MAC: Mines and Communities

Australia: Fury over one-day Aurukun bauxite mine bid

Published by MAC on 2014-11-16
Source: The Australian (2014-11-14)

The "battle" to take control of the Aurukun bauxite deposit in Cape York peninsula, northern Queensland, is one that's been waged for decades.

Its significance shouldn't be underestimated, in particular for the Aboriginal communities dependent on the territory beneath which this highly rich resource lies.

Indeed, the indigenous struggle to assert land title over the neighbouring Weipa deposit may reasonably be described as the most important of its kind in Australia's recent history.

Last week, the Queensland state government granted Glencore the right to take control of the Aurukun mining lease. This created a furore among those who lost out in the bidding process - notably a company called Aurukun Bauxite Development (ADB).

ADB claims that it already has the support of the area's Aboriginal title holders. Glencore admits that it doesn't as yet - and says it will work towards obtaining their cooperation during the coming twelve months.

At present it seems that the local people have been dealt a distinctly dodgy hand, and it's possible the deal might yet be over-turned.

On the other hand, ABD's chairperson, Nick Stump, has a distinclty chequered history of his own. He's the former chairman of Comalco - the Rio Tinto-controlled subsidiary which has already plundered much of the Aboriginal land at Weipa, site of the largest single bauxite mine in the world.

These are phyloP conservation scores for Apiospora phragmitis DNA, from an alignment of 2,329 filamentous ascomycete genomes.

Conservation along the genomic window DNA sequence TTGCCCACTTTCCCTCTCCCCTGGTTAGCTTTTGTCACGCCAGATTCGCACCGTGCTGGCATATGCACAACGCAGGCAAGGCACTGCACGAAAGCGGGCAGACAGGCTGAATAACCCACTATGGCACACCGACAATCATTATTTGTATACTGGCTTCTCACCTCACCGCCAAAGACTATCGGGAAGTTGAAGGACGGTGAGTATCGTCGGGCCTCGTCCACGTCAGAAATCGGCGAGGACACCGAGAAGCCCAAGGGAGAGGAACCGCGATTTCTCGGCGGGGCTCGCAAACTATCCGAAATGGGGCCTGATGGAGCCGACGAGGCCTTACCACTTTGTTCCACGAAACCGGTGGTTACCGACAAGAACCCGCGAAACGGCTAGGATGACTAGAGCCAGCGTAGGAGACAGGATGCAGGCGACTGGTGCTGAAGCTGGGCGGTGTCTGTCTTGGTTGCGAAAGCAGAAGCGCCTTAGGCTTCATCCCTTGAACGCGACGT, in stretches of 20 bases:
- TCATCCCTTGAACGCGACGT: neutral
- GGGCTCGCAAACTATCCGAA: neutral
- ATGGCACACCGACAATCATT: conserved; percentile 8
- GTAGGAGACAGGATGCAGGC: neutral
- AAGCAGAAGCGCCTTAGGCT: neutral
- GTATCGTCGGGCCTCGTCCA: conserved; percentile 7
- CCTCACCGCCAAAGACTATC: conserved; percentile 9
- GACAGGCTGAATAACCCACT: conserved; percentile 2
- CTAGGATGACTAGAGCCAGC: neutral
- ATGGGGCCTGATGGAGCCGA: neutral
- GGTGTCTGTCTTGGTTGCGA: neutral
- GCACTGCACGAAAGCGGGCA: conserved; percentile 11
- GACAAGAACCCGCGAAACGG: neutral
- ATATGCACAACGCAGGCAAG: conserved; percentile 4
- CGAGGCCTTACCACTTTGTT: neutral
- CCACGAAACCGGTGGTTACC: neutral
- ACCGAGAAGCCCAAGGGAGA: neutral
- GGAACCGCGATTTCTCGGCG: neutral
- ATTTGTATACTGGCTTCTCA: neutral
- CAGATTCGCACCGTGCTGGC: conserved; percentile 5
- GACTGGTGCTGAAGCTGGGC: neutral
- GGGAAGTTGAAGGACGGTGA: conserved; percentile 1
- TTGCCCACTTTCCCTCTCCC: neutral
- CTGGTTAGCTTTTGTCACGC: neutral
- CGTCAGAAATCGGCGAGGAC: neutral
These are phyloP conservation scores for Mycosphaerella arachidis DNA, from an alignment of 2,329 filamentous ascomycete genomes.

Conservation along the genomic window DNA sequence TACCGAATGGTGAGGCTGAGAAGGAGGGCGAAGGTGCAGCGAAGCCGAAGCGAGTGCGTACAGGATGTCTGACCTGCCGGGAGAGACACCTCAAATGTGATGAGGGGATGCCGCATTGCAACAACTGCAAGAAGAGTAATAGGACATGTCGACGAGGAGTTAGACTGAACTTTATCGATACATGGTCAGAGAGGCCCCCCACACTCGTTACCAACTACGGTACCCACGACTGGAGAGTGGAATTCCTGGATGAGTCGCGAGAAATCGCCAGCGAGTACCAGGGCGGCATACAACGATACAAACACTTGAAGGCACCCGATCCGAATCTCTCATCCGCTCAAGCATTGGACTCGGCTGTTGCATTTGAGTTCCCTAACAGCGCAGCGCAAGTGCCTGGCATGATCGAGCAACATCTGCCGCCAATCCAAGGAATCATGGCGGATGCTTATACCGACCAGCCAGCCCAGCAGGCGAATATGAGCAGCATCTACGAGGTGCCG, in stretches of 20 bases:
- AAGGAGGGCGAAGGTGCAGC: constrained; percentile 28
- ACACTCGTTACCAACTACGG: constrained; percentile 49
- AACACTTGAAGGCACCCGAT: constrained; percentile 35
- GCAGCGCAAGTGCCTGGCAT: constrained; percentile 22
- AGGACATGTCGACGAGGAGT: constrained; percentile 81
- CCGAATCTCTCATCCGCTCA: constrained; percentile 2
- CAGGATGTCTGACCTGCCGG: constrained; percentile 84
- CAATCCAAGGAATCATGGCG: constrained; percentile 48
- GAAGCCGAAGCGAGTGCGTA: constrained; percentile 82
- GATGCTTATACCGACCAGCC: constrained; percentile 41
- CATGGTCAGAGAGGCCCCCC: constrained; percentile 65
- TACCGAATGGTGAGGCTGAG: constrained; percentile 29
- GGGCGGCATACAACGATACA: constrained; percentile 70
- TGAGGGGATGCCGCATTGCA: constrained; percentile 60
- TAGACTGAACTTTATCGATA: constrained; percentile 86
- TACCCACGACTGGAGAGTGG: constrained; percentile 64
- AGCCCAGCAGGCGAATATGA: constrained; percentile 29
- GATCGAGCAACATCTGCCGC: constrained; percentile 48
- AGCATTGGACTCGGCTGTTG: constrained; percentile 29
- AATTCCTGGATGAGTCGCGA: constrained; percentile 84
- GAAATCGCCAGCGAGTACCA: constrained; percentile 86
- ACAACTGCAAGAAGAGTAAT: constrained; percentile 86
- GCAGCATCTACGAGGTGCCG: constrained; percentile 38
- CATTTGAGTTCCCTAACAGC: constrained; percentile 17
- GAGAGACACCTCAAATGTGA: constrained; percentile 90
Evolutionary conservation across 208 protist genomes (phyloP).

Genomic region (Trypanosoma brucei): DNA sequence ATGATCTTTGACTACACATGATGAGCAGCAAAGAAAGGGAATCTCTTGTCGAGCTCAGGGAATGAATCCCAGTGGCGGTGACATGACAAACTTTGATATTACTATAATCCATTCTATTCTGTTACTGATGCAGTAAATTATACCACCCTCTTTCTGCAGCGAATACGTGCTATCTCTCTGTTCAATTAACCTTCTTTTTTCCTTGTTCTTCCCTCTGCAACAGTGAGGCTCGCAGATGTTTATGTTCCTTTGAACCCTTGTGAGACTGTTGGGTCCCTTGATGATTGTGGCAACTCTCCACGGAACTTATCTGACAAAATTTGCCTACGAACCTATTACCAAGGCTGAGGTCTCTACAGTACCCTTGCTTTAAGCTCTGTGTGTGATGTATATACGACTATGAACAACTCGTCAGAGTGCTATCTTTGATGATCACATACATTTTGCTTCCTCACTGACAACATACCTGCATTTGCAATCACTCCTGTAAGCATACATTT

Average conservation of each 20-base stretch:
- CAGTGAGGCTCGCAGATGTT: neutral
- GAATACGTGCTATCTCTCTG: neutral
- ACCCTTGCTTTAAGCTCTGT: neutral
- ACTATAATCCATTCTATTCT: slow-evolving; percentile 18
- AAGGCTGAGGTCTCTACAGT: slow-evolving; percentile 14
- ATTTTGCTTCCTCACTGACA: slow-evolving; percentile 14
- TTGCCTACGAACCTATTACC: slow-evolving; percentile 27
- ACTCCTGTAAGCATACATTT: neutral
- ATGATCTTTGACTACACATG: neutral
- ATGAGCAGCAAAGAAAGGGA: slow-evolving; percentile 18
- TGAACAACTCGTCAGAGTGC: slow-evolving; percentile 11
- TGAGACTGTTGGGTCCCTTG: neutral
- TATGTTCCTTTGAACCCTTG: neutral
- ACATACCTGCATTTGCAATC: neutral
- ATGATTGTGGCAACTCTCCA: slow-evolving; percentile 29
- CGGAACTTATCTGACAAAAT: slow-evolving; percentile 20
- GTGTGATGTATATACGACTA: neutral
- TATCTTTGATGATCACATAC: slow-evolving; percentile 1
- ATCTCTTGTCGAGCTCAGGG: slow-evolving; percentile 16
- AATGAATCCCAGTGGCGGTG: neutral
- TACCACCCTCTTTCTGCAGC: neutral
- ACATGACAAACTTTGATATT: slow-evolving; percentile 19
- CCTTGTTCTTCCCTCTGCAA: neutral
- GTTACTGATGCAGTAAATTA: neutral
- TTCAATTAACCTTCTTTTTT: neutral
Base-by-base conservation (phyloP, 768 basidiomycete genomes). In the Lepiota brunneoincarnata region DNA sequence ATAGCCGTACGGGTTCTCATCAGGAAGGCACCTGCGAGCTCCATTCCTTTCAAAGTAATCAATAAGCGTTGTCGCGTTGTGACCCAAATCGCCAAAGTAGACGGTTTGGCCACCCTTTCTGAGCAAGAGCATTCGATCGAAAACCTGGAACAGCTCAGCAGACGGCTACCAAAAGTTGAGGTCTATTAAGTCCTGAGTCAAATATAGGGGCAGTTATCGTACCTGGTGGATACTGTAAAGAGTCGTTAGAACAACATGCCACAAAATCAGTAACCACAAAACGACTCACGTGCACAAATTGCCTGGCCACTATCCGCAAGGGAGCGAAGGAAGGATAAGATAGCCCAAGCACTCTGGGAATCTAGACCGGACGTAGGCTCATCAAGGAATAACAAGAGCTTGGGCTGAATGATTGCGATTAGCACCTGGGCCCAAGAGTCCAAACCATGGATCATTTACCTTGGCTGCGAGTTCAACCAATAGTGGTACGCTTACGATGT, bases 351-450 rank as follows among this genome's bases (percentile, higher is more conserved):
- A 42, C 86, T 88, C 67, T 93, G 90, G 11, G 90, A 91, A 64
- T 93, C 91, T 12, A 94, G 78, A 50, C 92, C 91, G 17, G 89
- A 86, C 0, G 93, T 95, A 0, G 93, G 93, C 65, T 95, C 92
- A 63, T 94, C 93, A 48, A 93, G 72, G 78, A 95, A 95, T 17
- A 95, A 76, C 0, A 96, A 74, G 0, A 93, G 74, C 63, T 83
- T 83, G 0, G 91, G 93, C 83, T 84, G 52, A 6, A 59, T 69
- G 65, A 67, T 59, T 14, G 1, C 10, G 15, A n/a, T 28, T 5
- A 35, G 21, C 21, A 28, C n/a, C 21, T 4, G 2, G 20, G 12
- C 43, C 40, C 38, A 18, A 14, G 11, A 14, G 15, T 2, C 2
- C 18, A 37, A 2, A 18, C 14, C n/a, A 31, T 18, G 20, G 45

Previous article on MAC: Australia: Mining Project to Unleash 'Environmental Vandalism on a Grand Scale'

Fury over one-day Aurukun bauxite mine bid

The Australian

14 November 2014

THE Queensland government has been denounced for squandering a historic opportunity to give Aborigines a stake in developing a rich bauxite deposit on Cape York, as new details emerged of a bidding process that opened and closed in a single day.

Former Comalco and MIM chief executive Nick Stump said the selection of Swiss-based miner and commodity trader Glencore International as preferred proponent for the Aurukun development was a disgrace, undercutting efforts to share the proceeds of mining with indigenous communities.

The state Liberal ­National Party government ­advised Mr Stump’s joint venture with local traditional owners, ­Aurukun Bauxite Development, that it had lost out to Glencore on the same day competitive bidding was reopened in August.

The decision may now be challenged in the courts as an abuse of process, while the federal government is under mounting pressure to intervene.

ABD managing director John Benson said the bidding process was flawed and baffling. “It just doesn’t make sense, the way they went about it,’’ he told The Australian. “It puzzles everybody. I certainly don’t understand it.’’

In a blistering letter to federal Indigenous Affairs Minister Nigel Scullion, Mr Stump, the ABD chairman, complained of being personally offended by Queensland Deputy Premier Jeff Seeney, who said during a stormy meeting words to the effect that his job was to “protect’’ the indigenous community of Aurukun from “people like’’ Mr Stump and Mr Benson, a mining entrepreneur with a chequered history of project development.